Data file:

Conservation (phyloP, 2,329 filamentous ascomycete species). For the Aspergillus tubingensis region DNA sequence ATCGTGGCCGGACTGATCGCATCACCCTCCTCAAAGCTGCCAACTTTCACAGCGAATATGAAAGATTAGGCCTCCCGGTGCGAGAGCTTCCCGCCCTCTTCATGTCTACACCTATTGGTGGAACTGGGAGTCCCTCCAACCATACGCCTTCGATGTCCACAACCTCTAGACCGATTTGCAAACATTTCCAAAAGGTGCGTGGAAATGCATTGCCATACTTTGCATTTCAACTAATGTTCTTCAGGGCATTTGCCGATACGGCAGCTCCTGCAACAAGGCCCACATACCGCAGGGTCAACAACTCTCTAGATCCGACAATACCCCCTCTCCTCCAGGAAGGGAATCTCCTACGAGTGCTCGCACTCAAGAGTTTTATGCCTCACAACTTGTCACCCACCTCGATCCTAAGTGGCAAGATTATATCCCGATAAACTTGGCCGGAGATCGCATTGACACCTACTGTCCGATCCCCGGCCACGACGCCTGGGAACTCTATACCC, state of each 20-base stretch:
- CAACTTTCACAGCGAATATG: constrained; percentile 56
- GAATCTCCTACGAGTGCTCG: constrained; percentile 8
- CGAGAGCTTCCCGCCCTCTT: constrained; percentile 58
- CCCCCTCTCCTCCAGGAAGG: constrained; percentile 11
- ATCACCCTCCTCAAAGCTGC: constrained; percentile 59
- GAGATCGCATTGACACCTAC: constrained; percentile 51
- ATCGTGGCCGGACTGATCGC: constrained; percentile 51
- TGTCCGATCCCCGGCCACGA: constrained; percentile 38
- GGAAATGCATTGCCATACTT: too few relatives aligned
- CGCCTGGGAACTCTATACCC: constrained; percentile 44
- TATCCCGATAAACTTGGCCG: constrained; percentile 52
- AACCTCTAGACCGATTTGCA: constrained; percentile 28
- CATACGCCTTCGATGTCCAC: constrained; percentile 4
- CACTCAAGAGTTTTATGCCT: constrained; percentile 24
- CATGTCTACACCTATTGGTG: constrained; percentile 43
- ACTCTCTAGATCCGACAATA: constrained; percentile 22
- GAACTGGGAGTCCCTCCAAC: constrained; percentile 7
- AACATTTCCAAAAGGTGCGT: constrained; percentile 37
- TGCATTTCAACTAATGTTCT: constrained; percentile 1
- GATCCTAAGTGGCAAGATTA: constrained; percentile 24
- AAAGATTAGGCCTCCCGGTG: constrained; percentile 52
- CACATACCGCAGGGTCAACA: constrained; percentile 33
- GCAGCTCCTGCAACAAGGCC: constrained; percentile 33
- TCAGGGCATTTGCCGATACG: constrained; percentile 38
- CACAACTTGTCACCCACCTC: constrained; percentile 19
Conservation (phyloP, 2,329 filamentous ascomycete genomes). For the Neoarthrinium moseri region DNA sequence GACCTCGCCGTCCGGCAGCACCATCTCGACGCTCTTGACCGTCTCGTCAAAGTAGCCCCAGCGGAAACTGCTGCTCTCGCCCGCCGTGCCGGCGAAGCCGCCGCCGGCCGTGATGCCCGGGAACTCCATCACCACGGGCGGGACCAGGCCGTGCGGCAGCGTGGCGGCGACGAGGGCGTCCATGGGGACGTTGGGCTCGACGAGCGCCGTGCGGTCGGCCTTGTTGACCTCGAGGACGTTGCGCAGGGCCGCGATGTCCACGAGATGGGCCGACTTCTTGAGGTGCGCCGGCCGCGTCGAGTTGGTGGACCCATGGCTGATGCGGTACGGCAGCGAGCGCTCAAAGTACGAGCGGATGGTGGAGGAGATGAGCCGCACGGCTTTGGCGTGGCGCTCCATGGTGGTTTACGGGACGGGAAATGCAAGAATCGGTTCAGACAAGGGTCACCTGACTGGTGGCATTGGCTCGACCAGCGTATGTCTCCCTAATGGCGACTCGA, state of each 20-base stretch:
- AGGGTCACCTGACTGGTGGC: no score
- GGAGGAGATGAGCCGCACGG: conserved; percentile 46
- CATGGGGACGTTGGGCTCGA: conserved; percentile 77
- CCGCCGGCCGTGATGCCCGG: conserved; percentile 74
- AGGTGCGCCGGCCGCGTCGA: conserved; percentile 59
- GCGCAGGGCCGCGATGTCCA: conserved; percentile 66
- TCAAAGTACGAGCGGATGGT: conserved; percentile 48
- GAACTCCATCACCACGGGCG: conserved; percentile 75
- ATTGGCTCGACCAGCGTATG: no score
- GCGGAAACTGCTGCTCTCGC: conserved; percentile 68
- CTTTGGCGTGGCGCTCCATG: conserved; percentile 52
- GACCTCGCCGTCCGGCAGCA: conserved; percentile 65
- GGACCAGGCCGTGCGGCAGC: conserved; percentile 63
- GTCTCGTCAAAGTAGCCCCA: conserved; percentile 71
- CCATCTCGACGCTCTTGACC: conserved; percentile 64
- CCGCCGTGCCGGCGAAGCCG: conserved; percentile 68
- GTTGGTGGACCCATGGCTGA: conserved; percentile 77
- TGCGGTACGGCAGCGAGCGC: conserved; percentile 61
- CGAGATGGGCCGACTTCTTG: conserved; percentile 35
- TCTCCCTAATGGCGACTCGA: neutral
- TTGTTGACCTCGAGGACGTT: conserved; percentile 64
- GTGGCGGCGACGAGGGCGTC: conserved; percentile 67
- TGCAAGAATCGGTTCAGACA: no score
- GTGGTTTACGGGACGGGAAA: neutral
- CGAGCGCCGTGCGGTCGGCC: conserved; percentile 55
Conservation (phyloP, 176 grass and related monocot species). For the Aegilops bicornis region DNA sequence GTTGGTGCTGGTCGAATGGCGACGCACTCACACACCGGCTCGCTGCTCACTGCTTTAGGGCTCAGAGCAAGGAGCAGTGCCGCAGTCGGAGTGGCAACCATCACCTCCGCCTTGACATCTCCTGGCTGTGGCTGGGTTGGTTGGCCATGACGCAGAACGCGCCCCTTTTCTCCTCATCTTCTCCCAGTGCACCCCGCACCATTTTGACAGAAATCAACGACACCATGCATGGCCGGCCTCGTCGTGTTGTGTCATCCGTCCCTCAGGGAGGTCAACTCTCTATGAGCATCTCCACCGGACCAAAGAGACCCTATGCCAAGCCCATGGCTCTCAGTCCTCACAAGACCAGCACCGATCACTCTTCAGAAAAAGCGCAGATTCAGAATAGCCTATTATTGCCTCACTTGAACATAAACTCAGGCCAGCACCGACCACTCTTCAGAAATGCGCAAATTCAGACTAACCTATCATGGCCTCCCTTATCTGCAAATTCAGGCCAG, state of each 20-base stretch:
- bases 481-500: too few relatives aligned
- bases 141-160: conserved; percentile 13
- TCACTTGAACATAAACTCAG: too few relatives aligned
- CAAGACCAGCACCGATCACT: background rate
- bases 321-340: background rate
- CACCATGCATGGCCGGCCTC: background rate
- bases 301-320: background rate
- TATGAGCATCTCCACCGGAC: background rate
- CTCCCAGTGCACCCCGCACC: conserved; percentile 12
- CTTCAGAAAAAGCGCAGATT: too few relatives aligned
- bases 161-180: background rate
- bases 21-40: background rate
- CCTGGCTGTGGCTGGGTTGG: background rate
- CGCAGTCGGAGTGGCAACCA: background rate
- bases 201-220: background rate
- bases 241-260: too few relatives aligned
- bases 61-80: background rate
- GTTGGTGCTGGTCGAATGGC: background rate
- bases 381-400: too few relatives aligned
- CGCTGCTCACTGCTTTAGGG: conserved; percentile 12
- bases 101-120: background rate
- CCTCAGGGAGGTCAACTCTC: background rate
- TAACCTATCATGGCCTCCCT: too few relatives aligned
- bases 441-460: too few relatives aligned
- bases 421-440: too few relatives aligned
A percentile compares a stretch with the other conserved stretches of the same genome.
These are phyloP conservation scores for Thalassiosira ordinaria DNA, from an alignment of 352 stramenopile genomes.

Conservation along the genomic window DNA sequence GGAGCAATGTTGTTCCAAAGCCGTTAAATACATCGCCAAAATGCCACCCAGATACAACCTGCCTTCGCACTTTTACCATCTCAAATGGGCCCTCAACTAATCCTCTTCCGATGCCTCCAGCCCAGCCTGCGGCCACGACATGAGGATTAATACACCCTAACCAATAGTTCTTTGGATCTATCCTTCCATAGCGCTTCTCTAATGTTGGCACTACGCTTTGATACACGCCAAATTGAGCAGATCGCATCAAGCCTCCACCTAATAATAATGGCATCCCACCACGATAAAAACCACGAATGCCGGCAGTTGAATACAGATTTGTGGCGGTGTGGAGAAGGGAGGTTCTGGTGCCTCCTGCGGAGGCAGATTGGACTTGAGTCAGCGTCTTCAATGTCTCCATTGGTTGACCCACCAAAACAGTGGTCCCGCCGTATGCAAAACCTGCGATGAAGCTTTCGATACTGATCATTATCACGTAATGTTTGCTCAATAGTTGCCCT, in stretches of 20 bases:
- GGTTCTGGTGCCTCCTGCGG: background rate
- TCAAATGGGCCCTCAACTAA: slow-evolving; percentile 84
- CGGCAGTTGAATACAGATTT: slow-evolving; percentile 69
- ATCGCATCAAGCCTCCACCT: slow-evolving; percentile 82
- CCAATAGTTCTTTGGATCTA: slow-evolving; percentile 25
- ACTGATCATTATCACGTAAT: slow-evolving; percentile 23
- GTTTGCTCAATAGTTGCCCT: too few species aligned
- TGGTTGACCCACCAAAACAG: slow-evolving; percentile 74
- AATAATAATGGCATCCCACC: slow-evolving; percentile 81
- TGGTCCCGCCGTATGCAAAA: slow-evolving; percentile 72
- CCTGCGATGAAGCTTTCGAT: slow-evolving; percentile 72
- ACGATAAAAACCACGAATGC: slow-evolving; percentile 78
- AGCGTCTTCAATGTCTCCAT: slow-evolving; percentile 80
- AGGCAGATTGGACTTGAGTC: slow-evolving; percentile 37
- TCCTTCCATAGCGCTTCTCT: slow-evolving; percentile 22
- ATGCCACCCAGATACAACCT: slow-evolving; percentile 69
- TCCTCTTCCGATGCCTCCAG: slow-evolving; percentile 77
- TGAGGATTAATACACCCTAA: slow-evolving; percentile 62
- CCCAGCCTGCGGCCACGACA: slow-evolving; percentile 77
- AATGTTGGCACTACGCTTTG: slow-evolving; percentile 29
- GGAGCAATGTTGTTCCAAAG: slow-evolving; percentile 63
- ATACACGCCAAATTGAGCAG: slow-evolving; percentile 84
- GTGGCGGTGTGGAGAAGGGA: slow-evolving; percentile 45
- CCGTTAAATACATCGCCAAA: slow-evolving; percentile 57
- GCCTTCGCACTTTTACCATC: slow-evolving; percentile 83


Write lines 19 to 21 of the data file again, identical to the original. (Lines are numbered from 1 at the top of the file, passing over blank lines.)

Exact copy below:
- AACATTTCCAAAAGGTGCGT: constrained; percentile 37
- TGCATTTCAACTAATGTTCT: constrained; percentile 1
- GATCCTAAGTGGCAAGATTA: constrained; percentile 24